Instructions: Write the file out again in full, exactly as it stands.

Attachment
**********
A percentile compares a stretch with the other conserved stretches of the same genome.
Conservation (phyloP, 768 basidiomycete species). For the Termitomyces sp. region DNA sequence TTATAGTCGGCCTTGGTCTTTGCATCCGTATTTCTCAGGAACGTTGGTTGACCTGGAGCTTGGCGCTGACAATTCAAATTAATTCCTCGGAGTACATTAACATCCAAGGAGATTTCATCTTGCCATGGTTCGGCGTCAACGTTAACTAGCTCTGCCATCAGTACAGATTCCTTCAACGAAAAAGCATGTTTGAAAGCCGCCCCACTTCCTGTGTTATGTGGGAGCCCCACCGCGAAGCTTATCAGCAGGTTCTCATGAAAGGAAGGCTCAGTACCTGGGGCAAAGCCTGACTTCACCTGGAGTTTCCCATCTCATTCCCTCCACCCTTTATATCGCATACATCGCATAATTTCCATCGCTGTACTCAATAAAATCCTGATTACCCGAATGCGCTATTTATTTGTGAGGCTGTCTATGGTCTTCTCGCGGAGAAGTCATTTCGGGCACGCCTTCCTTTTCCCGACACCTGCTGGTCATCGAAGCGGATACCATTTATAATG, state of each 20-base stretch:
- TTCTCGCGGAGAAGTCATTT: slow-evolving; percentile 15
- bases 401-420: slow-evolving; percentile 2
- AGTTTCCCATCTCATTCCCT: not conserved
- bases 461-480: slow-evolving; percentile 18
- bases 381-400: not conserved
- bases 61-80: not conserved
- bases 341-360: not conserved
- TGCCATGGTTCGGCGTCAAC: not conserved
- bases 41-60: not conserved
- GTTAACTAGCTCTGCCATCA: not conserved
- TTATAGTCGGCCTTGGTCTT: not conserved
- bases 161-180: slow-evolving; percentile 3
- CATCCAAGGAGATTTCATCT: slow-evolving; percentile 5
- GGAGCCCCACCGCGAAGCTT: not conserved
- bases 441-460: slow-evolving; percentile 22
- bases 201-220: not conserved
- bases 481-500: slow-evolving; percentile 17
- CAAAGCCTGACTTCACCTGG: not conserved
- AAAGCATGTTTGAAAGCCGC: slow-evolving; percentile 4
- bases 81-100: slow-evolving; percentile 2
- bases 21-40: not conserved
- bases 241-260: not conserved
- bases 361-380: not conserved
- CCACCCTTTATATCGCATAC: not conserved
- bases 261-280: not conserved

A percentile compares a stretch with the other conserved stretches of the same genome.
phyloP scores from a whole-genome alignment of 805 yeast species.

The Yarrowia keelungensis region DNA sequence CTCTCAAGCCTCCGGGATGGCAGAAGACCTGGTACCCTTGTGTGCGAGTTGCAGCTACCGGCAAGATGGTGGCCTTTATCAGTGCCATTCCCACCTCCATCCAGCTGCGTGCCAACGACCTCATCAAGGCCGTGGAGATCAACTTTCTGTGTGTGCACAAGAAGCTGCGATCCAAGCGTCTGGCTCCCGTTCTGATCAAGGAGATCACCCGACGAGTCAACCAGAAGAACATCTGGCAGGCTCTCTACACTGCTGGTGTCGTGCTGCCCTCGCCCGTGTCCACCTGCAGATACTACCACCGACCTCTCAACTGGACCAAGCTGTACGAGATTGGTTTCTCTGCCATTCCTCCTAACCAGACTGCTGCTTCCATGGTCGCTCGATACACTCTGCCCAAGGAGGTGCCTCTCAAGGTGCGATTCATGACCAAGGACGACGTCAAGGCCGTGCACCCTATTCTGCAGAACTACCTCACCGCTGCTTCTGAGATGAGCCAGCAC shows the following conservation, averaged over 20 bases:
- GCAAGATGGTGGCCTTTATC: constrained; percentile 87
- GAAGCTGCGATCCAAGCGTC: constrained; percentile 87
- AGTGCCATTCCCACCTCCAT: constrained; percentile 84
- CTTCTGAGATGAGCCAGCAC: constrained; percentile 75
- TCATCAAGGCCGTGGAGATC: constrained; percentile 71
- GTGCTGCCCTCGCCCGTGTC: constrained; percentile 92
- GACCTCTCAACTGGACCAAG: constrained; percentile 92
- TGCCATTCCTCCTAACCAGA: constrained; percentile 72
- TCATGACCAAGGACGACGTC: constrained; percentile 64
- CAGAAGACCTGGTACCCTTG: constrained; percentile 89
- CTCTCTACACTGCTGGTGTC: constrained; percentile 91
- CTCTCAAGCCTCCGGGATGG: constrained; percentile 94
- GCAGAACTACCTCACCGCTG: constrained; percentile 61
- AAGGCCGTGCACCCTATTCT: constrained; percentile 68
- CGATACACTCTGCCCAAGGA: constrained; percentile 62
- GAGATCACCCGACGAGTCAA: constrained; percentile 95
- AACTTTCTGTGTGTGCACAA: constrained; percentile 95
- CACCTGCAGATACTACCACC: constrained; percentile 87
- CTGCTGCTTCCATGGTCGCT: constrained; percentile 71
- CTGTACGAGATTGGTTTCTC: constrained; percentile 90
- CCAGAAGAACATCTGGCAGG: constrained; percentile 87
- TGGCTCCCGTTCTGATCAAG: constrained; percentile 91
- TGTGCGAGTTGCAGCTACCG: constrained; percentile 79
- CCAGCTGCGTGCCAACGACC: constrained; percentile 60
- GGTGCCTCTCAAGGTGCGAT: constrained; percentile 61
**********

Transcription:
A percentile compares a stretch with the other conserved stretches of the same genome.
Conservation (phyloP, 768 basidiomycete species). For the Termitomyces sp. region DNA sequence TTATAGTCGGCCTTGGTCTTTGCATCCGTATTTCTCAGGAACGTTGGTTGACCTGGAGCTTGGCGCTGACAATTCAAATTAATTCCTCGGAGTACATTAACATCCAAGGAGATTTCATCTTGCCATGGTTCGGCGTCAACGTTAACTAGCTCTGCCATCAGTACAGATTCCTTCAACGAAAAAGCATGTTTGAAAGCCGCCCCACTTCCTGTGTTATGTGGGAGCCCCACCGCGAAGCTTATCAGCAGGTTCTCATGAAAGGAAGGCTCAGTACCTGGGGCAAAGCCTGACTTCACCTGGAGTTTCCCATCTCATTCCCTCCACCCTTTATATCGCATACATCGCATAATTTCCATCGCTGTACTCAATAAAATCCTGATTACCCGAATGCGCTATTTATTTGTGAGGCTGTCTATGGTCTTCTCGCGGAGAAGTCATTTCGGGCACGCCTTCCTTTTCCCGACACCTGCTGGTCATCGAAGCGGATACCATTTATAATG, state of each 20-base stretch:
- TTCTCGCGGAGAAGTCATTT: slow-evolving; percentile 15
- bases 401-420: slow-evolving; percentile 2
- AGTTTCCCATCTCATTCCCT: not conserved
- bases 461-480: slow-evolving; percentile 18
- bases 381-400: not conserved
- bases 61-80: not conserved
- bases 341-360: not conserved
- TGCCATGGTTCGGCGTCAAC: not conserved
- bases 41-60: not conserved
- GTTAACTAGCTCTGCCATCA: not conserved
- TTATAGTCGGCCTTGGTCTT: not conserved
- bases 161-180: slow-evolving; percentile 3
- CATCCAAGGAGATTTCATCT: slow-evolving; percentile 5
- GGAGCCCCACCGCGAAGCTT: not conserved
- bases 441-460: slow-evolving; percentile 22
- bases 201-220: not conserved
- bases 481-500: slow-evolving; percentile 17
- CAAAGCCTGACTTCACCTGG: not conserved
- AAAGCATGTTTGAAAGCCGC: slow-evolving; percentile 4
- bases 81-100: slow-evolving; percentile 2
- bases 21-40: not conserved
- bases 241-260: not conserved
- bases 361-380: not conserved
- CCACCCTTTATATCGCATAC: not conserved
- bases 261-280: not conserved

A percentile compares a stretch with the other conserved stretches of the same genome.
phyloP scores from a whole-genome alignment of 805 yeast species.

The Yarrowia keelungensis region DNA sequence CTCTCAAGCCTCCGGGATGGCAGAAGACCTGGTACCCTTGTGTGCGAGTTGCAGCTACCGGCAAGATGGTGGCCTTTATCAGTGCCATTCCCACCTCCATCCAGCTGCGTGCCAACGACCTCATCAAGGCCGTGGAGATCAACTTTCTGTGTGTGCACAAGAAGCTGCGATCCAAGCGTCTGGCTCCCGTTCTGATCAAGGAGATCACCCGACGAGTCAACCAGAAGAACATCTGGCAGGCTCTCTACACTGCTGGTGTCGTGCTGCCCTCGCCCGTGTCCACCTGCAGATACTACCACCGACCTCTCAACTGGACCAAGCTGTACGAGATTGGTTTCTCTGCCATTCCTCCTAACCAGACTGCTGCTTCCATGGTCGCTCGATACACTCTGCCCAAGGAGGTGCCTCTCAAGGTGCGATTCATGACCAAGGACGACGTCAAGGCCGTGCACCCTATTCTGCAGAACTACCTCACCGCTGCTTCTGAGATGAGCCAGCAC shows the following conservation, averaged over 20 bases:
- GCAAGATGGTGGCCTTTATC: constrained; percentile 87
- GAAGCTGCGATCCAAGCGTC: constrained; percentile 87
- AGTGCCATTCCCACCTCCAT: constrained; percentile 84
- CTTCTGAGATGAGCCAGCAC: constrained; percentile 75
- TCATCAAGGCCGTGGAGATC: constrained; percentile 71
- GTGCTGCCCTCGCCCGTGTC: constrained; percentile 92
- GACCTCTCAACTGGACCAAG: constrained; percentile 92
- TGCCATTCCTCCTAACCAGA: constrained; percentile 72
- TCATGACCAAGGACGACGTC: constrained; percentile 64
- CAGAAGACCTGGTACCCTTG: constrained; percentile 89
- CTCTCTACACTGCTGGTGTC: constrained; percentile 91
- CTCTCAAGCCTCCGGGATGG: constrained; percentile 94
- GCAGAACTACCTCACCGCTG: constrained; percentile 61
- AAGGCCGTGCACCCTATTCT: constrained; percentile 68
- CGATACACTCTGCCCAAGGA: constrained; percentile 62
- GAGATCACCCGACGAGTCAA: constrained; percentile 95
- AACTTTCTGTGTGTGCACAA: constrained; percentile 95
- CACCTGCAGATACTACCACC: constrained; percentile 87
- CTGCTGCTTCCATGGTCGCT: constrained; percentile 71
- CTGTACGAGATTGGTTTCTC: constrained; percentile 90
- CCAGAAGAACATCTGGCAGG: constrained; percentile 87
- TGGCTCCCGTTCTGATCAAG: constrained; percentile 91
- TGTGCGAGTTGCAGCTACCG: constrained; percentile 79
- CCAGCTGCGTGCCAACGACC: constrained; percentile 60
- GGTGCCTCTCAAGGTGCGAT: constrained; percentile 61